By Sandra Hoban
Laundry in long-term care facilities have never been profit centers, yet they hold one of the keys to customer satisfaction and facility reputation. Residents and families notice whether linens are fresh and if clothes are clean without showing signs of industrial abuse. But what if you could lower operating costs and still provide quality laundry services? Adding ozone to the wash could be the answer.
The general public is acutely aware of the ozone layer–the gaseous umbrella that protects Earth from solar ultraviolet (UV) radiation. However, there are other important benefits provided by ozone, or O3. It is used to purify bottled water, municipal water, and well water. Ozone is also an effective, natural cleaning and disinfecting agent, which makes it an excellent choice for long-term care laundries.
The Ozone Difference
A form of oxygen with an extra molecule, ozone is injected into the wash water, where it breaks down rapidly, oxidizing the fatty oils that allow dirt to adhere to fabric. As it does this, it also disinfects the linen and helps to whiten the laundry load.
A natural oxidizer, ozone is stronger than chlorine and other oxidizers used to kill microorganisms and remove organic and inorganic chemicals from fabrics.
And because ozone “decays” rapidly, there is no residue buildup, resulting in whiter whites and brighter colors. Linen and clothing life is also extended because ozonated laundry uses much cooler water temperatures.
Ozone systems generate the gas on-site for immediate use only, which contributes to its roster of benefits for facility laundries. Cost savings are realized through energy and water conservation and reduced chemical (i.e., detergents and bleaches) use. A typical long-term care facility laundry operation runs washwater at about 180º F, but an ozone system operates at a temperature range of approximately 50 to 60 [degrees]F. In addition, ozone breaks down the molecular bonds of soil quickly, so fewer rinses are needed than in conventional laundry processes.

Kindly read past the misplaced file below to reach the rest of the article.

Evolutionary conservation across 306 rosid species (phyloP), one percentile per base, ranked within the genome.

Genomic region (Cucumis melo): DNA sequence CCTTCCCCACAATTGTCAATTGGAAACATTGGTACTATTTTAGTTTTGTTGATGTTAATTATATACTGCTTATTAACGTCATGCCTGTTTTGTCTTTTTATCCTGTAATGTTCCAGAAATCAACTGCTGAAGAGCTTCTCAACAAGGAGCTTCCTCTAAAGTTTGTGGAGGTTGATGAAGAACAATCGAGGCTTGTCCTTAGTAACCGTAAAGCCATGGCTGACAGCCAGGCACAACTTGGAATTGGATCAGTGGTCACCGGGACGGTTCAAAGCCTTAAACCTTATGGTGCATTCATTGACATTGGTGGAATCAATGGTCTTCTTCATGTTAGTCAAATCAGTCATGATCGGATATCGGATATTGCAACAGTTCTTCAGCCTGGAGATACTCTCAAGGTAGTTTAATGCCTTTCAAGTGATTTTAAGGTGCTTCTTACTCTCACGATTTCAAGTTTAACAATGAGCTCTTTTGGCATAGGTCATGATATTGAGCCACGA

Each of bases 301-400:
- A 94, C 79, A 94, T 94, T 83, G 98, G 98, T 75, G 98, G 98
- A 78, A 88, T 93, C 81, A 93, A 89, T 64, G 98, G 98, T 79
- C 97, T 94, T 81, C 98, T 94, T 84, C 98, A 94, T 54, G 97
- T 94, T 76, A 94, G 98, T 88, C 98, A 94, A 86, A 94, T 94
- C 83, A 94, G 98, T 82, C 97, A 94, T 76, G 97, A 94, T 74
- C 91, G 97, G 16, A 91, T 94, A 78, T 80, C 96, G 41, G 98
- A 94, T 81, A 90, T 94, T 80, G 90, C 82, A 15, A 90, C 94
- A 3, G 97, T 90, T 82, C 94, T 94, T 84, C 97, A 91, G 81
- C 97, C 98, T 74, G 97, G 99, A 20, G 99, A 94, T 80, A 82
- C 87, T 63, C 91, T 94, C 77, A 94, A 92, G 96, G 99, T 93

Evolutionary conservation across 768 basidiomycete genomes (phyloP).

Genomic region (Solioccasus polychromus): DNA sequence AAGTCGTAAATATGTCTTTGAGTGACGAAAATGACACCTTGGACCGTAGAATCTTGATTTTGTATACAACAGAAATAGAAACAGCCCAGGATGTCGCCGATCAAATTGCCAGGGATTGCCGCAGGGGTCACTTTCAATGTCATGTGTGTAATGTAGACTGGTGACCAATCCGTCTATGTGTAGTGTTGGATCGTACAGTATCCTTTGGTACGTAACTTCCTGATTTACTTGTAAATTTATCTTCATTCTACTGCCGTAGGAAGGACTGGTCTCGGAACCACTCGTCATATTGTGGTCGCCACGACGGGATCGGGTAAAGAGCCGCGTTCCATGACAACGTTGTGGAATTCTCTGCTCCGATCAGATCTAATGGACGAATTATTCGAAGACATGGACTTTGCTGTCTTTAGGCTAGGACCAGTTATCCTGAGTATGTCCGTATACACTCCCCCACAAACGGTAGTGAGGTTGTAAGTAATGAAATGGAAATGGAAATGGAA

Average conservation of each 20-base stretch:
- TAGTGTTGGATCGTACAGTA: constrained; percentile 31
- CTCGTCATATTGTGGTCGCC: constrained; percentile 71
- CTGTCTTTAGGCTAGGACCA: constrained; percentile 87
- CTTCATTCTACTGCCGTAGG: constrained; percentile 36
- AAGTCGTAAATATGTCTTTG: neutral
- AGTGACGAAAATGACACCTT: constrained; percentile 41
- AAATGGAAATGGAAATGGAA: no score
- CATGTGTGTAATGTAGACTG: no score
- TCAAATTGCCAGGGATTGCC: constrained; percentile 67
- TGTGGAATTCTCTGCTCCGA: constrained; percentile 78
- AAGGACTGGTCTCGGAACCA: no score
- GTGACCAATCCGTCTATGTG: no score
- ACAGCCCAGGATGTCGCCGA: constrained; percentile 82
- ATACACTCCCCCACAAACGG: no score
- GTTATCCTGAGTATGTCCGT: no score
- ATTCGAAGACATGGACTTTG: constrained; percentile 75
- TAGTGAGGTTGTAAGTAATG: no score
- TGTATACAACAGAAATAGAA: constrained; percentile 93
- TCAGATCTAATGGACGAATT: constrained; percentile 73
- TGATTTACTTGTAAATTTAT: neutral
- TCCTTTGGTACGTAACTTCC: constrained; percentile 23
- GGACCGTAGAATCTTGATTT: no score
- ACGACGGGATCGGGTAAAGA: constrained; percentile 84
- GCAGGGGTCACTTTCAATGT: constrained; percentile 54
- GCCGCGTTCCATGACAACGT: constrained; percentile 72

Consequently, soils are effectively removed from the wash and do not redeposit on fabrics, preventing laundry “graying” and reducing the need for bleaching. Items washed with ozone dry faster and come out softer and fluffier, a benefit that residents and their families quickly notice.
Fabric life is extended because shorter cycle times, cooler wash temperatures, fewer rinses, and less exposure to chemicals reduce the wear and tear on laundry items. Above all, ozone purifies and disinfects. Its efficacy against bacteria, viruses, and other microorganism makes using ozone a smart addition to infection control procedures.
Converting to Ozone
It’s not necessary to revamp the entire laundry system to install an ozone system to meet a facility’s specific needs. Steve Gerace, commercial water and laundry manager at ClearWater Tech, LLC, (www.cwtozone.com) in San Luis Obispo, California, says that almost any laundry can be converted to an ozonated system, even those designed as households.